By: Syed Imran
Srinagar: In a major report, one of India’s leading market research and broking companies, Motilal Oswal, said on Monday that “if locust infestation is not controlled, then it would pose a threat to the kharif crops.”
“The horticulture crops, which include fruits and vegetables, are at a risk of a washout in Rajasthan, Maharashtra, Madhya Pradesh, Uttar Pradesh and Gujarat due to potential locust attacks”, Motilal Oswal further said in a special report on agriculture sector.
This latest report by a major research firm has set alarm bells ringing in the country’s economic and even political policy planning establishments.
Another unusual sign is the locusts’ mega spread over North and West India. The swarms have travelled much beyond their traditional areas in Rajasthan and have reached States such as Madhya Pradesh, Gujarat, Uttar Pradesh and Maharashtra. The last time Madhya Pradesh and Uttar Pradesh had faced locust attacks was in 1993 and Maharashtra in 1974, scientists said.
Is J&K ready for a worst case scenario?
There is a general consensus among agricultural experts in Jammu & Kashmir that while Kashmir valley is largely insulated from a potential locust attack, but most Jammu plains and parts of Leh and Kargil remain vulnerable to locust attacks.
J&K’s Disaster Management Department is closely monitoring the situation.
“The mitigation plan for tackling locust attack has been prepared by the Agriculture Department and they are taking the lead. Disaster Management Department is providing necessary support in terms of funding and resources. Besides Fire & Emergency Services (F&ES) and State Disaster Response Force (SDRF) have also been kept in a state of readiness to provide any support to the Agriculture Department in tacking the menace”, Aamir Ali, Director Disaster Management Department told Ziraat Times.
Not only about locust attacks, it is about food scarcity too
Even as locust attacks might not imperil the standing crops and other vegetation in J&K as a whole to a serious extent, what requires advance planning and mitigation measures is a potential food scarcity situation should locusts destroy crops in north India during and after the monsoon.
Officials of J&K Administration Ziraat Times spoke to are mostly sanguine that J&K might not face the kind of a locust attack that would warrant a special mitigation plan.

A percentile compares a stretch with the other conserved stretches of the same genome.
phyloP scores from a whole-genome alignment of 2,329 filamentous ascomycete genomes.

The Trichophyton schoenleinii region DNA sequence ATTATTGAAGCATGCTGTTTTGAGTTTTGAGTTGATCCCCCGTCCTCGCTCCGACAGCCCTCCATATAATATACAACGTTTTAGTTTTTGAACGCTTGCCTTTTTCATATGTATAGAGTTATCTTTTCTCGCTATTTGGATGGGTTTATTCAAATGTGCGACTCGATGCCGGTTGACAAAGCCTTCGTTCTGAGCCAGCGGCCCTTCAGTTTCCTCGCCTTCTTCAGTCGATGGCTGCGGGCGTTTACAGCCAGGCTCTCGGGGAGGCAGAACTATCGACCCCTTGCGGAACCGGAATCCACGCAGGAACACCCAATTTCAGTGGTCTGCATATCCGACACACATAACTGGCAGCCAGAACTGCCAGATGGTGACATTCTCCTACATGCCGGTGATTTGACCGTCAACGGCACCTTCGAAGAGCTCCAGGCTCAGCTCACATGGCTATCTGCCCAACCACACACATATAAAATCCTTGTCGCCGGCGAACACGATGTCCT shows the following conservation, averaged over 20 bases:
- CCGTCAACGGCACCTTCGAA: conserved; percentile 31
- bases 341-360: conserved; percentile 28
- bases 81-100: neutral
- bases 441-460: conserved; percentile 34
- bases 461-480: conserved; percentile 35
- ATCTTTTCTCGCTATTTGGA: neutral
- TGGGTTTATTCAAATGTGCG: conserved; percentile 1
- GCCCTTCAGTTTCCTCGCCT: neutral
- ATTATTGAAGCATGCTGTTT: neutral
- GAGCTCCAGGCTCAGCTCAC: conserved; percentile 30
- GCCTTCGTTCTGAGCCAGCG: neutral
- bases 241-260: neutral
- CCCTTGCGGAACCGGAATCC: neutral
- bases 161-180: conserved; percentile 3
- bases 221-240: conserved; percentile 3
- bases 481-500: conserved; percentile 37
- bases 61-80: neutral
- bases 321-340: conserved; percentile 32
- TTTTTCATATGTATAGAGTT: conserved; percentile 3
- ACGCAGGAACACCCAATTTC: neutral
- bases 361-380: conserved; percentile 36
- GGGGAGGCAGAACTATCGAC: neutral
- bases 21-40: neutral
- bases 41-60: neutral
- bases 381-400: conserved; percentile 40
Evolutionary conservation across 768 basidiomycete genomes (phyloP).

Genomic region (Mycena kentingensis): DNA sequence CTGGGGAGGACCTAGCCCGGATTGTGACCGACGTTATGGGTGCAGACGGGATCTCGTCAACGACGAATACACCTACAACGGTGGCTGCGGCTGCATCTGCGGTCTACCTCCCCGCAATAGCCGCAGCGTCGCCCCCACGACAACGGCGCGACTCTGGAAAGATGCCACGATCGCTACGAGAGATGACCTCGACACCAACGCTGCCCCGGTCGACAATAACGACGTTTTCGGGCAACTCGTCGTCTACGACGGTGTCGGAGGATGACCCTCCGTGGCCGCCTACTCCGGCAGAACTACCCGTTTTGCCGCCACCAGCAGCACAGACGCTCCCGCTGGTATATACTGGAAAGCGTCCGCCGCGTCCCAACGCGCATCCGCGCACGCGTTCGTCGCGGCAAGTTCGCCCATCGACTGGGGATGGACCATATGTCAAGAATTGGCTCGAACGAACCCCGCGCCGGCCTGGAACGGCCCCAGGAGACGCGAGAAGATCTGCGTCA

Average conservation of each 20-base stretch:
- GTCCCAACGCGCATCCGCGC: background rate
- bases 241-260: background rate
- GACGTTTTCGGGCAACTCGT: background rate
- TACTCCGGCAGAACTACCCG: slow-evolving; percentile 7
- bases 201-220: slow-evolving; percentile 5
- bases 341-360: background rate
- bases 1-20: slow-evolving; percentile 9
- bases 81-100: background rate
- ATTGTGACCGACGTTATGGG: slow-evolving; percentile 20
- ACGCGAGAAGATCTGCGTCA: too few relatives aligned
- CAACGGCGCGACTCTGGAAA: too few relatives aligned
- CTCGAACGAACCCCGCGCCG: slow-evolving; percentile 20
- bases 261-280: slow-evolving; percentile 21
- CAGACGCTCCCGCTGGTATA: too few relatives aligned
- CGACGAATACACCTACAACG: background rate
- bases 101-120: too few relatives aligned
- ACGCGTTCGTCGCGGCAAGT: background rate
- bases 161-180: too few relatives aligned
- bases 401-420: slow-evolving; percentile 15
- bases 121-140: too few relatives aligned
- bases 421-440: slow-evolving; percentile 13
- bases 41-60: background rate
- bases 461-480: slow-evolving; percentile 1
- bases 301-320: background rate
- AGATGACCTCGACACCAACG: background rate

“As far as a potential food insecurity situation is concerned the is unlikely because the central government has good buffer stocks of woodgrains”, said a senior J&K government official.
But the question is about the absence of a Plan B. What if the locust attacks aggravate after monsoon and crop damages happen at an unimaginable scale in north India? Wouldn’t J&K need a plan for a situation?
Early arrival of locust swarms and their geographical areas is worrisome, say scientists
The early arrival of the desert locust swarms has set off alarms bells in the agriculture scientist and entomologist community. The community had expected a smaller infestation in June and July, but the early arrival has the community worried about the kharif sowing.
Usually, smaller attacks happen between June and July, but this year, by early March mega swarms had started their destruction in Rajasthan and Gujarat, scientists have said.
The May 2018 cyclone in Oman and Yemen, which dumped three years’ worth of rain in a single day, is said to have created much higher availability of water in the desert regions, which are breeding grounds of the locust. Such factors have led to an abnormal rise in locust population.
The monsoon factor – sugarcane, kharif crops under threat
The way the situation is unfolding there is barely any room for complacency. The current locust attack in India in unique and far more damaging than any known locust attack so far.
The Oswal report further points out that the outbreak has to stop before the arrival of monsoon rainfall in June/July, when the locusts would mature and breed. If infestation is not controlled, then it would pose a threat to the kharif crops, it says.